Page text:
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Loretta Young

Loretta Young (January 6, 1913August 12, 2000) was an American actress.

Early life

She was born in Salt Lake City, Utah as Gretchen Young (she took the name Michaela at confirmation) she moved with her family to Hollywood when she was three years old. Loretta and her sisters Polly Ann Young and Elizabeth Jane Young (screen name Sally Blane) worked as child actresses, of whom Loretta was the most successful. Young's first role was at age 3 in the silent film The Primrose Ring. The movie's star Mae Murray so fell in love with little Gretchen that she wanted to adopt her. Although her mother declined, Gretchen was allowed to live with Murray for two years. Her half-sister Georgiana (daughter of her mother and stepfather George Belzer) eventually married actor Ricardo Montalban. During her high school years, she was educated at Ramona Convent Secondary School.

Career

She was billed as "Gretchen Young" in the 1917 film, Sirens of the Sea. It wasn't until 1928 that she was first billed as "Loretta Young", in The Whip Woman. That same year she co-starred with Lon Chaney in the MGM film Laugh, Clown, Laugh. The next year, she was anointed one of the WAMPAS Baby Stars.

In 1930, Young, then 17, eloped with 26-year-old actor Grant Withers and married him in Yuma, Arizona. The marriage was annulled the next year, just as their second movie together (ironically titled Too Young to Marry) was released.

During the Second World War, Young made "Ladies Courageous" (1944; reissued as "Fury in the Sky"), the fictionalized story of the Women's Auxiliary Ferrying Squadron. It depicted a unit of female pilots during WW2 who primarily flew bombers from the factories to their final destinations.

Young made as many as seven or eight movies a year and won an Oscar in 1947 for her performance in The Farmer's Daughter. The same year she co-starred with Cary Grant and David Niven in The Bishop's Wife, a perennial favorite that still airs on television during the Christmas season and was later remade as The Preacher's Wife with Whitney Houston. In 1949, Young received another Academy Award nomination (for Come to the Stable) and in 1953 appeared in her last film, It Happens Every Thursday.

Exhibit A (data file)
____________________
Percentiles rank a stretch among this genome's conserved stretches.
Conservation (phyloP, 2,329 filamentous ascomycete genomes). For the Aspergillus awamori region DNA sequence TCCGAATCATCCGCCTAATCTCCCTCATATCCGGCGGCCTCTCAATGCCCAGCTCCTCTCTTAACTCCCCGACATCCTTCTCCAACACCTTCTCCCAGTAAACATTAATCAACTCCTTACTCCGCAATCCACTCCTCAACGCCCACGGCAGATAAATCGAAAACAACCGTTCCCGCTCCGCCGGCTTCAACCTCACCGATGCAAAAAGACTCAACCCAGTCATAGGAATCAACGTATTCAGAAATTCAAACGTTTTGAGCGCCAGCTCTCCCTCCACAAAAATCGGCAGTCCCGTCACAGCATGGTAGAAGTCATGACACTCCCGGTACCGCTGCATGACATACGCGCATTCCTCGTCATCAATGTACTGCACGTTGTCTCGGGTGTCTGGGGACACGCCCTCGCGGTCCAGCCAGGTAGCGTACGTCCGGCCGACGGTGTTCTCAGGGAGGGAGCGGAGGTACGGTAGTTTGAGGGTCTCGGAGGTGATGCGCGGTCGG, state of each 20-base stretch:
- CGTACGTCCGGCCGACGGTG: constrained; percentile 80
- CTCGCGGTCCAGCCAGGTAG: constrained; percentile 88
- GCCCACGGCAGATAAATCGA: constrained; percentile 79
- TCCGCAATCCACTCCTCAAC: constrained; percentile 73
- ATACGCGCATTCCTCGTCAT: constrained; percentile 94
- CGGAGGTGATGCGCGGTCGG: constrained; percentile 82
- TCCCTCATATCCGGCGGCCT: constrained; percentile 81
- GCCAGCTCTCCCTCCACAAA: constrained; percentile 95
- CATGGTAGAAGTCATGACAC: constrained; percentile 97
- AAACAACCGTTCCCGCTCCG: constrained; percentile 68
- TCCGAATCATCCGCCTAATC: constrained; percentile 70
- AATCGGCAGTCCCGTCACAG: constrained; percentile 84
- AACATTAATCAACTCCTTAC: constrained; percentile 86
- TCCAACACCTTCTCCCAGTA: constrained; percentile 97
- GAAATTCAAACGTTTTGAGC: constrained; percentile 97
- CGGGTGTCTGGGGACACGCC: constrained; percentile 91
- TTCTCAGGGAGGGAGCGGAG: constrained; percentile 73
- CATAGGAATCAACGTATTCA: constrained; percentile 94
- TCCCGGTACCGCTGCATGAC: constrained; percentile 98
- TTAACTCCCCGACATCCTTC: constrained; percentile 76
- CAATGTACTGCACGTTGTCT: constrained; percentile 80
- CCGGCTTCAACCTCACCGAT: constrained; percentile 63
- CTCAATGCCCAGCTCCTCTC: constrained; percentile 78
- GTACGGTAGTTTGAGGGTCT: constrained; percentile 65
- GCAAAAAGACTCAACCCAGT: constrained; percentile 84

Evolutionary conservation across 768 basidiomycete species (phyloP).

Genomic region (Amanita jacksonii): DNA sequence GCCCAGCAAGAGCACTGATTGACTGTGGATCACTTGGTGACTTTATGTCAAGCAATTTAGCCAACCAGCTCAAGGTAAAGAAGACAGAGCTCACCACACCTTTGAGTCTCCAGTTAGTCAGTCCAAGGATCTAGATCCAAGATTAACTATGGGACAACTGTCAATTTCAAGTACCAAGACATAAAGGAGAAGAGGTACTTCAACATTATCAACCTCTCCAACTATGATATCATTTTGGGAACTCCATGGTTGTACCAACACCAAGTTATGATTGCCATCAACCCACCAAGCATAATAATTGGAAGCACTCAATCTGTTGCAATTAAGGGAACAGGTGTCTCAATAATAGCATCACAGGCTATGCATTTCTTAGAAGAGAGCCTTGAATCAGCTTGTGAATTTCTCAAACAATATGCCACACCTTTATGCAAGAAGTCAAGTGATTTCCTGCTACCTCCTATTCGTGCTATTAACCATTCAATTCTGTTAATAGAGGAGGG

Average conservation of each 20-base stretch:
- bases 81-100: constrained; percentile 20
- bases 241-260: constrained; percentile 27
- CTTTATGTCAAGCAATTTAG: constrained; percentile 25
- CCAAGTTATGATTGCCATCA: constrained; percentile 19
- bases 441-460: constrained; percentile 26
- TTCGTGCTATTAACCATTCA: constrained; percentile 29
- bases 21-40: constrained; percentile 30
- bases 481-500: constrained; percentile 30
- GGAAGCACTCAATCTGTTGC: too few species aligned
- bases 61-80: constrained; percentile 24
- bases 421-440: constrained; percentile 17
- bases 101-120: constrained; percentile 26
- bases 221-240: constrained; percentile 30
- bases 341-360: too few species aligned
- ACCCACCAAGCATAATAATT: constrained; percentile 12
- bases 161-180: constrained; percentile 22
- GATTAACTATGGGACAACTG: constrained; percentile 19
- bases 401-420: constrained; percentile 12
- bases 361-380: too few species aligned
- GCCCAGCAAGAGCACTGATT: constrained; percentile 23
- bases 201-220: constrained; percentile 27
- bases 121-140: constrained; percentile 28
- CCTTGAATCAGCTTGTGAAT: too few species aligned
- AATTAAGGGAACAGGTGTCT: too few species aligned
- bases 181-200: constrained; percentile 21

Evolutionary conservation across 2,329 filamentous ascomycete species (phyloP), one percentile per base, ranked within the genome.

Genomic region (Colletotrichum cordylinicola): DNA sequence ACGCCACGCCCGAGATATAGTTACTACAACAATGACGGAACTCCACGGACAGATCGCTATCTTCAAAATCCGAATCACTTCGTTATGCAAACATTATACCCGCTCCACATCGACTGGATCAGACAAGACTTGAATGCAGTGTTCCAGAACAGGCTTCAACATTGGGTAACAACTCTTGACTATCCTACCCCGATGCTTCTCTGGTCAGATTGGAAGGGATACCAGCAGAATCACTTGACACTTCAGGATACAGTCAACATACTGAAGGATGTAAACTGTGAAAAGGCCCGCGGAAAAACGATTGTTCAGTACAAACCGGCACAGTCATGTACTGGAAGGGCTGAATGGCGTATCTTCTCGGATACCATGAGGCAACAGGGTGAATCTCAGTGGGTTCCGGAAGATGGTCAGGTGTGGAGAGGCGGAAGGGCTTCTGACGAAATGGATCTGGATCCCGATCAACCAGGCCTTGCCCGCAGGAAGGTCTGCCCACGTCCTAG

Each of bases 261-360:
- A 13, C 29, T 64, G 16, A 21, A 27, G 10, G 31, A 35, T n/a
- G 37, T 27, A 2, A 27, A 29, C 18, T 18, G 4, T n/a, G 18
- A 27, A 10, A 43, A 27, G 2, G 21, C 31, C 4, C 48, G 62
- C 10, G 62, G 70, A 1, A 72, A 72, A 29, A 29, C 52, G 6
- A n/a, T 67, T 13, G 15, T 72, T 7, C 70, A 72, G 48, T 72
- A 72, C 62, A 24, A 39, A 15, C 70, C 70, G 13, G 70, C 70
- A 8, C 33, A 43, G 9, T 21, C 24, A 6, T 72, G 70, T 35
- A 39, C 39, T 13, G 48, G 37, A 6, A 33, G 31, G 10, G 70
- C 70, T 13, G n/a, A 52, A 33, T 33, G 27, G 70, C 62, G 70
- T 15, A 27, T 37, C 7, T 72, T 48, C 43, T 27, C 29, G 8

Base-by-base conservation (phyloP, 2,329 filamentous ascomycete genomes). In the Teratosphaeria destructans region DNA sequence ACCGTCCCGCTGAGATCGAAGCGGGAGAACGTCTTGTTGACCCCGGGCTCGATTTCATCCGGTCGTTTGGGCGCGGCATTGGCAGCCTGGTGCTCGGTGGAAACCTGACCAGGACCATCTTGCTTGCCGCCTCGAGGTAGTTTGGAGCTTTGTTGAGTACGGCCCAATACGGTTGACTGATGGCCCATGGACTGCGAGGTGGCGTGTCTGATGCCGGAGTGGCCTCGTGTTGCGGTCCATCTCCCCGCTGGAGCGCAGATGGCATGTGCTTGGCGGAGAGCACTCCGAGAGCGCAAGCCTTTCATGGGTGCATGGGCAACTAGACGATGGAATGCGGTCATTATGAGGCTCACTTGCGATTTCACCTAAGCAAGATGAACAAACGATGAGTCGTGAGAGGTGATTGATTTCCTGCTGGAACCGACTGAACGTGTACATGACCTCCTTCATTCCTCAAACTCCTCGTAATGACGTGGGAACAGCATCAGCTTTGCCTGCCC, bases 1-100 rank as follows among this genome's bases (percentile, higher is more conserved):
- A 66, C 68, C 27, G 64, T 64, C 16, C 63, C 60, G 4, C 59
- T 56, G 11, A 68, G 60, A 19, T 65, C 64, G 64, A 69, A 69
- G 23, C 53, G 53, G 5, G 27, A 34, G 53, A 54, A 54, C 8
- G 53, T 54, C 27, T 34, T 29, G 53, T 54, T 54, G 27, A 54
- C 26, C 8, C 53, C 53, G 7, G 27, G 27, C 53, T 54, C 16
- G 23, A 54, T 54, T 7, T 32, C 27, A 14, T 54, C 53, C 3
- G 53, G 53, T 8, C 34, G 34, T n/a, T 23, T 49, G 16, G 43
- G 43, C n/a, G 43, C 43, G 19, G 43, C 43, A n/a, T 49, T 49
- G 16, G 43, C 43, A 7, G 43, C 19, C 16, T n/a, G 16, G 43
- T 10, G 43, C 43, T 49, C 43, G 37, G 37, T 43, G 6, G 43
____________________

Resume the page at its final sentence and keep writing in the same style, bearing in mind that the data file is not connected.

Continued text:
Moving to television, she hosted and starred in the well-received half hour anthology series The Loretta Young Show. Her "sweeping" trademark appearance at the beginning of each show was to appear dramatically in various high fashion evening gowns. She returned at the program's conclusion to restate to the viewer the moral of the story just seen. (Young's introductions and conclusions to her television shows, which were widely satirized at the time, are not rerun on television because she had it legally stipulated that they not be; the ever image-conscious Young didn't want to be seen in "outdated" wardrobe and hairstyles.) Her program ran in prime time on NBC for eight years, the longest-running prime time network program ever hosted by a woman up to that time.

The program, which earned her three Emmys, began with the premise that each drama was an answer to a question asked in her fan mail; the program's original title was Letter to Loretta. The title was changed to The Loretta Young Show during the first season, and the "letter" concept was dropped altogether at the end of the second season. At this time, Young's health required that there be a number of guest hosts and guest stars; her first appearance in the 1955-56 season was for the Christmas show. From this point on, Young appeared in only about half of each season's shows as an actress and merely functioned as the program host for the remainder. This program, minus Young's introductions and summarized conclusions, was rerun in daytime by NBC from 1960 to 1964 and also appeared, again without the introductions and conclusions, in syndication.